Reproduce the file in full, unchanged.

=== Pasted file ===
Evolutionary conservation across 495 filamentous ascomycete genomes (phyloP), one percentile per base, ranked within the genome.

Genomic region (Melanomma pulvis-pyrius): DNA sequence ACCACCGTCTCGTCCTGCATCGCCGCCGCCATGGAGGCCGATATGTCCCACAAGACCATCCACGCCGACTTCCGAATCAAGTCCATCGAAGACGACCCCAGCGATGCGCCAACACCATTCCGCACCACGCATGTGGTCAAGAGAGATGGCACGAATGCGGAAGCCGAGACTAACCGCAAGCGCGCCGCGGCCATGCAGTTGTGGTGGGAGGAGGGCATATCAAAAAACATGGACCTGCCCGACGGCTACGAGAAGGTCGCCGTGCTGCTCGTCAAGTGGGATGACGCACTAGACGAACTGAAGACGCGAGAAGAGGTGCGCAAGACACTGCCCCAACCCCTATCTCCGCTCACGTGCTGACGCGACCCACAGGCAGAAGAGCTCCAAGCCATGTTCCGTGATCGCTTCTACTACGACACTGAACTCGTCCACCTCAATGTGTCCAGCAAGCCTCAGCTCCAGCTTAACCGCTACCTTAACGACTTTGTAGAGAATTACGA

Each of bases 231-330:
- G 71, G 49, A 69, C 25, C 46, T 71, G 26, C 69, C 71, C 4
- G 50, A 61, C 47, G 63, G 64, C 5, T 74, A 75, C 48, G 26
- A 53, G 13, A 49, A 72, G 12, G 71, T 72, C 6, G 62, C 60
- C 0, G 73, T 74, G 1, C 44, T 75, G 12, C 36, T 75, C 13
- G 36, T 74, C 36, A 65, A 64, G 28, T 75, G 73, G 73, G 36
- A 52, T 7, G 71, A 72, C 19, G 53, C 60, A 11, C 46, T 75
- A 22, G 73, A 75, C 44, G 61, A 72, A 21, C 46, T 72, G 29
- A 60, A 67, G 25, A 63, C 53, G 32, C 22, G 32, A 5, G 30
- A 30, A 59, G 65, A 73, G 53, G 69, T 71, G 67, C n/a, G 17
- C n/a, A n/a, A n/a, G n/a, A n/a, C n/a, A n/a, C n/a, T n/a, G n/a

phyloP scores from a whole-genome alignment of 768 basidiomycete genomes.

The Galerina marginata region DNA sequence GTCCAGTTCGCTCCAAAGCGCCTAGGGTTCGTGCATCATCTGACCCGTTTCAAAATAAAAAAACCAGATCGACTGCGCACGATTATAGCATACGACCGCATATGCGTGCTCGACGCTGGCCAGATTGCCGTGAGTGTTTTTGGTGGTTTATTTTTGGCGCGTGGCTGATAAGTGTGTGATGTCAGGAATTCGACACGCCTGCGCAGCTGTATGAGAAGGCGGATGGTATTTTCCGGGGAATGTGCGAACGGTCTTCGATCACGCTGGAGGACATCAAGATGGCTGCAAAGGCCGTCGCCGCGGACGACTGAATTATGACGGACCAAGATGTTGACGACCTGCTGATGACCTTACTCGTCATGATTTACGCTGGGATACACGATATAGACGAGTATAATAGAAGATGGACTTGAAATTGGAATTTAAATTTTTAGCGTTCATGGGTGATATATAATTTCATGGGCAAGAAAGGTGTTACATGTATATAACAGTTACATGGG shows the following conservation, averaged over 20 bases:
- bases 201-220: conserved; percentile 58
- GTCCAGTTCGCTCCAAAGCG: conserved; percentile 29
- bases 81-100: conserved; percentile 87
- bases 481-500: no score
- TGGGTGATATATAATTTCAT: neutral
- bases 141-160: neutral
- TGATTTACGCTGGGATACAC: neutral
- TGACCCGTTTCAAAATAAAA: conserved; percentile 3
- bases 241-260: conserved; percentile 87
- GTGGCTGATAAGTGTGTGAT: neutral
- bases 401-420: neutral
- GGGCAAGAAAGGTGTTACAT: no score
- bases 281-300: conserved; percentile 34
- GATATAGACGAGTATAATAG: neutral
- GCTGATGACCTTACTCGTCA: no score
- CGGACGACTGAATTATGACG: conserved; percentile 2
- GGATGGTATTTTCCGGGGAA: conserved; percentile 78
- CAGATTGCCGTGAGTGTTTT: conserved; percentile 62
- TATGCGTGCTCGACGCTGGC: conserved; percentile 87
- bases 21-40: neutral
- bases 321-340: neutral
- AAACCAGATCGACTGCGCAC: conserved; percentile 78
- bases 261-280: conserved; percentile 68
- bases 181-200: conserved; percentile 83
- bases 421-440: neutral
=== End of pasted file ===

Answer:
Evolutionary conservation across 495 filamentous ascomycete genomes (phyloP), one percentile per base, ranked within the genome.

Genomic region (Melanomma pulvis-pyrius): DNA sequence ACCACCGTCTCGTCCTGCATCGCCGCCGCCATGGAGGCCGATATGTCCCACAAGACCATCCACGCCGACTTCCGAATCAAGTCCATCGAAGACGACCCCAGCGATGCGCCAACACCATTCCGCACCACGCATGTGGTCAAGAGAGATGGCACGAATGCGGAAGCCGAGACTAACCGCAAGCGCGCCGCGGCCATGCAGTTGTGGTGGGAGGAGGGCATATCAAAAAACATGGACCTGCCCGACGGCTACGAGAAGGTCGCCGTGCTGCTCGTCAAGTGGGATGACGCACTAGACGAACTGAAGACGCGAGAAGAGGTGCGCAAGACACTGCCCCAACCCCTATCTCCGCTCACGTGCTGACGCGACCCACAGGCAGAAGAGCTCCAAGCCATGTTCCGTGATCGCTTCTACTACGACACTGAACTCGTCCACCTCAATGTGTCCAGCAAGCCTCAGCTCCAGCTTAACCGCTACCTTAACGACTTTGTAGAGAATTACGA

Each of bases 231-330:
- G 71, G 49, A 69, C 25, C 46, T 71, G 26, C 69, C 71, C 4
- G 50, A 61, C 47, G 63, G 64, C 5, T 74, A 75, C 48, G 26
- A 53, G 13, A 49, A 72, G 12, G 71, T 72, C 6, G 62, C 60
- C 0, G 73, T 74, G 1, C 44, T 75, G 12, C 36, T 75, C 13
- G 36, T 74, C 36, A 65, A 64, G 28, T 75, G 73, G 73, G 36
- A 52, T 7, G 71, A 72, C 19, G 53, C 60, A 11, C 46, T 75
- A 22, G 73, A 75, C 44, G 61, A 72, A 21, C 46, T 72, G 29
- A 60, A 67, G 25, A 63, C 53, G 32, C 22, G 32, A 5, G 30
- A 30, A 59, G 65, A 73, G 53, G 69, T 71, G 67, C n/a, G 17
- C n/a, A n/a, A n/a, G n/a, A n/a, C n/a, A n/a, C n/a, T n/a, G n/a

phyloP scores from a whole-genome alignment of 768 basidiomycete genomes.

The Galerina marginata region DNA sequence GTCCAGTTCGCTCCAAAGCGCCTAGGGTTCGTGCATCATCTGACCCGTTTCAAAATAAAAAAACCAGATCGACTGCGCACGATTATAGCATACGACCGCATATGCGTGCTCGACGCTGGCCAGATTGCCGTGAGTGTTTTTGGTGGTTTATTTTTGGCGCGTGGCTGATAAGTGTGTGATGTCAGGAATTCGACACGCCTGCGCAGCTGTATGAGAAGGCGGATGGTATTTTCCGGGGAATGTGCGAACGGTCTTCGATCACGCTGGAGGACATCAAGATGGCTGCAAAGGCCGTCGCCGCGGACGACTGAATTATGACGGACCAAGATGTTGACGACCTGCTGATGACCTTACTCGTCATGATTTACGCTGGGATACACGATATAGACGAGTATAATAGAAGATGGACTTGAAATTGGAATTTAAATTTTTAGCGTTCATGGGTGATATATAATTTCATGGGCAAGAAAGGTGTTACATGTATATAACAGTTACATGGG shows the following conservation, averaged over 20 bases:
- bases 201-220: conserved; percentile 58
- GTCCAGTTCGCTCCAAAGCG: conserved; percentile 29
- bases 81-100: conserved; percentile 87
- bases 481-500: no score
- TGGGTGATATATAATTTCAT: neutral
- bases 141-160: neutral
- TGATTTACGCTGGGATACAC: neutral
- TGACCCGTTTCAAAATAAAA: conserved; percentile 3
- bases 241-260: conserved; percentile 87
- GTGGCTGATAAGTGTGTGAT: neutral
- bases 401-420: neutral
- GGGCAAGAAAGGTGTTACAT: no score
- bases 281-300: conserved; percentile 34
- GATATAGACGAGTATAATAG: neutral
- GCTGATGACCTTACTCGTCA: no score
- CGGACGACTGAATTATGACG: conserved; percentile 2
- GGATGGTATTTTCCGGGGAA: conserved; percentile 78
- CAGATTGCCGTGAGTGTTTT: conserved; percentile 62
- TATGCGTGCTCGACGCTGGC: conserved; percentile 87
- bases 21-40: neutral
- bases 321-340: neutral
- AAACCAGATCGACTGCGCAC: conserved; percentile 78
- bases 261-280: conserved; percentile 68
- bases 181-200: conserved; percentile 83
- bases 421-440: neutral